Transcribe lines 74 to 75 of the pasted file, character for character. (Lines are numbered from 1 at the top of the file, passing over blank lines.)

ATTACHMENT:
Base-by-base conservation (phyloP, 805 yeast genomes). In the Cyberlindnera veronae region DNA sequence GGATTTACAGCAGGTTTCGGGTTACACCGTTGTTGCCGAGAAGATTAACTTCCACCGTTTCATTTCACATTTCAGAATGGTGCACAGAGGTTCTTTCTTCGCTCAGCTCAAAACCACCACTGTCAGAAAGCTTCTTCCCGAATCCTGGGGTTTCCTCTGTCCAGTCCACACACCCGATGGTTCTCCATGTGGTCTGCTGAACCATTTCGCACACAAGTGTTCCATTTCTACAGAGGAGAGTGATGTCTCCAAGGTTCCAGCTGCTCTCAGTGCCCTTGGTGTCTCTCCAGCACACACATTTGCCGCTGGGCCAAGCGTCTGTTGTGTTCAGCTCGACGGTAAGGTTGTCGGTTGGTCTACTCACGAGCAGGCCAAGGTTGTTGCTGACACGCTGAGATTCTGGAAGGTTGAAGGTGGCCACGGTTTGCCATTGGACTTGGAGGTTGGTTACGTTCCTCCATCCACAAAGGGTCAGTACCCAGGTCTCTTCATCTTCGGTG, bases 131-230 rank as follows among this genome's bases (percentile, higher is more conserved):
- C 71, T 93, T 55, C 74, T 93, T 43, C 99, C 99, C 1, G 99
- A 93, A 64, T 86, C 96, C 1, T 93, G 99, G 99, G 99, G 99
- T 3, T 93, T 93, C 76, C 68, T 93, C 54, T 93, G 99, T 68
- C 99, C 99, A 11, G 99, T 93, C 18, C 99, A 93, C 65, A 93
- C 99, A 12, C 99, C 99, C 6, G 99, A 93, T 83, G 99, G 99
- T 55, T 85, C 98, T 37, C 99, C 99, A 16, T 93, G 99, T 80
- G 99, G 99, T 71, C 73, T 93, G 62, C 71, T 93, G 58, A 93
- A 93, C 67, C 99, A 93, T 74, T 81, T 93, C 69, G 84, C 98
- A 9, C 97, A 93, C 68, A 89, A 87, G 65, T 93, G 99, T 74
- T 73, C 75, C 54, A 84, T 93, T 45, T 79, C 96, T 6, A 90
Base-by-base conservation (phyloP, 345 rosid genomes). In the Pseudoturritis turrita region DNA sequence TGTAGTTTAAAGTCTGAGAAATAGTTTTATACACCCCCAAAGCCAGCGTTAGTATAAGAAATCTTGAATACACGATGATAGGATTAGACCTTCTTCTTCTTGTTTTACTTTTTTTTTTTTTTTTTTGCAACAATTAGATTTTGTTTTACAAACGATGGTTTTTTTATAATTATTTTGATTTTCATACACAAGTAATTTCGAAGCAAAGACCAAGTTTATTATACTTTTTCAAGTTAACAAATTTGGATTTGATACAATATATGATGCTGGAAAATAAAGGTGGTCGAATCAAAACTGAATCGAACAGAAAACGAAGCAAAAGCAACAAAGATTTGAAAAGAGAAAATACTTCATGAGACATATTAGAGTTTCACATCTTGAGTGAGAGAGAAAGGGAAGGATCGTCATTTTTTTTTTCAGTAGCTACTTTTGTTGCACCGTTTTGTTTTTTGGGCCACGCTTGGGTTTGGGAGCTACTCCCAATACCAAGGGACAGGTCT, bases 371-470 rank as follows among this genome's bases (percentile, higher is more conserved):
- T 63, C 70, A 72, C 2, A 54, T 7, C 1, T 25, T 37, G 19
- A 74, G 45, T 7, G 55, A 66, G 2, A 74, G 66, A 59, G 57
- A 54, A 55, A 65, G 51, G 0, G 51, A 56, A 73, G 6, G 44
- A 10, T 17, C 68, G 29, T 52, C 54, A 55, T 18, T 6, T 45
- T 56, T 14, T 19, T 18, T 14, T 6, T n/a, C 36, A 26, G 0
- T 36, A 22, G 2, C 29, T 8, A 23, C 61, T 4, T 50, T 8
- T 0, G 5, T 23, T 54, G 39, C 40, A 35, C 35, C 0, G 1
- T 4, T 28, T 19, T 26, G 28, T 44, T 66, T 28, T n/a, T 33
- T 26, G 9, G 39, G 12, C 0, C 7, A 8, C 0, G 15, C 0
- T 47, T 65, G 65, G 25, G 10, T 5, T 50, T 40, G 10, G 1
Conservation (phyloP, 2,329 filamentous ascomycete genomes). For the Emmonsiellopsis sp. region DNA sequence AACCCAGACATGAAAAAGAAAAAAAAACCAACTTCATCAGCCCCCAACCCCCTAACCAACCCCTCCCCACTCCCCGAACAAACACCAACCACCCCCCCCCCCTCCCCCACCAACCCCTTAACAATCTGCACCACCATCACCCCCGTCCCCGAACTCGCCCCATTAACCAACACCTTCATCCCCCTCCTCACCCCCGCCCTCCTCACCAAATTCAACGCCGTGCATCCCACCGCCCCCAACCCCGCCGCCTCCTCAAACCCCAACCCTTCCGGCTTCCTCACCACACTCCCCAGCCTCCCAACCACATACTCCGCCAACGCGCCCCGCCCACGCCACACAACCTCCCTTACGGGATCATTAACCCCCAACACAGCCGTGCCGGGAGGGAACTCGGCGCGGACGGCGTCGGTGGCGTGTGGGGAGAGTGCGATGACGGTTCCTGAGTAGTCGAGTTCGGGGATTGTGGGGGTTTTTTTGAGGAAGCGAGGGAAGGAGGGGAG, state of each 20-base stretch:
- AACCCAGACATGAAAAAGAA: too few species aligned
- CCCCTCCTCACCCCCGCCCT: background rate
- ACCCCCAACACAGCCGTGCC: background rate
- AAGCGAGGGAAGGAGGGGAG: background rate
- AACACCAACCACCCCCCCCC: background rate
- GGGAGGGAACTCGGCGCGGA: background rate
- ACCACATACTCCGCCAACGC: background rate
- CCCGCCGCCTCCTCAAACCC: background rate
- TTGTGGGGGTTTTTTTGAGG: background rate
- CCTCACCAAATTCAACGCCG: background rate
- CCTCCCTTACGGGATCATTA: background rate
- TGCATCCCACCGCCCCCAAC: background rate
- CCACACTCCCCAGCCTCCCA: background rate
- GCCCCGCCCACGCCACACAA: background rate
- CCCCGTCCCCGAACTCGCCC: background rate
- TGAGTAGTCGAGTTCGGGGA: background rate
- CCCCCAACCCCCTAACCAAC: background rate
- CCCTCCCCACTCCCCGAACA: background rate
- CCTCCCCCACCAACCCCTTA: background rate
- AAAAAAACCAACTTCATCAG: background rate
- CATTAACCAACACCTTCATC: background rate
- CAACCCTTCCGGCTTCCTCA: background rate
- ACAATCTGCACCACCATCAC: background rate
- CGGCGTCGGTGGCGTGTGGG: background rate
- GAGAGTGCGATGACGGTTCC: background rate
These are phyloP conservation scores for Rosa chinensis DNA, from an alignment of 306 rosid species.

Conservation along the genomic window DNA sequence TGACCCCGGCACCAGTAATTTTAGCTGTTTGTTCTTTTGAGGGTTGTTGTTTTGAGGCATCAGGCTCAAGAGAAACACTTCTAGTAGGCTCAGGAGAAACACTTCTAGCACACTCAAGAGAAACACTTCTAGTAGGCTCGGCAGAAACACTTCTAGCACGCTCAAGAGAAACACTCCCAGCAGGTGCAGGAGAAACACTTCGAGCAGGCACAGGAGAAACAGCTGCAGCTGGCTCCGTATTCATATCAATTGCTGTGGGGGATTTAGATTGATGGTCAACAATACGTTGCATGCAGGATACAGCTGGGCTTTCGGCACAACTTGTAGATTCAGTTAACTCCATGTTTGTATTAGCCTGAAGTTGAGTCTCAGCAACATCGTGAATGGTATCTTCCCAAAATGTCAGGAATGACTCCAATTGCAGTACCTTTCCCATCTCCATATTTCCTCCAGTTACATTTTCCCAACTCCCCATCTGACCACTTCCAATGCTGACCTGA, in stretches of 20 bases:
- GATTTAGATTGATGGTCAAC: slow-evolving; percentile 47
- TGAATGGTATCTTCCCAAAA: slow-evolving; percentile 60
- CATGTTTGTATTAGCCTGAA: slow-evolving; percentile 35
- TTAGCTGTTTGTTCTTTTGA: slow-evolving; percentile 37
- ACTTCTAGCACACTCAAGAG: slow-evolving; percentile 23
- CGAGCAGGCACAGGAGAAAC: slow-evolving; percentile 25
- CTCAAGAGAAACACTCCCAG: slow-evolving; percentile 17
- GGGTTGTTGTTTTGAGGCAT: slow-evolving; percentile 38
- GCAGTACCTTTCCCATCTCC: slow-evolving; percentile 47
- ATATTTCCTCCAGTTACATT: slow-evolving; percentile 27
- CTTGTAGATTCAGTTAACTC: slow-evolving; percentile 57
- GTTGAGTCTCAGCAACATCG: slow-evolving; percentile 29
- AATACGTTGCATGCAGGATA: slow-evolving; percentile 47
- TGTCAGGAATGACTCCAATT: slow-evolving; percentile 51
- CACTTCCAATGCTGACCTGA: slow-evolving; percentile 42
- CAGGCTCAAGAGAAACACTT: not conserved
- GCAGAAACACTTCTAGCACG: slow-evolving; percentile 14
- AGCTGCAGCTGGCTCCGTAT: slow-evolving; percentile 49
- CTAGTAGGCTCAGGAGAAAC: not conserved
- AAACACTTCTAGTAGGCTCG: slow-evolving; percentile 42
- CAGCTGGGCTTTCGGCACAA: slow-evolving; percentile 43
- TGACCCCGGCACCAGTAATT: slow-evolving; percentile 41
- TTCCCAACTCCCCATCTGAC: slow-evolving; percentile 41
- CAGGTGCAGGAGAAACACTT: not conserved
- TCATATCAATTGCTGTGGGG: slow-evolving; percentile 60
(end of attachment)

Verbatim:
- CAGGTGCAGGAGAAACACTT: not conserved
- TCATATCAATTGCTGTGGGG: slow-evolving; percentile 60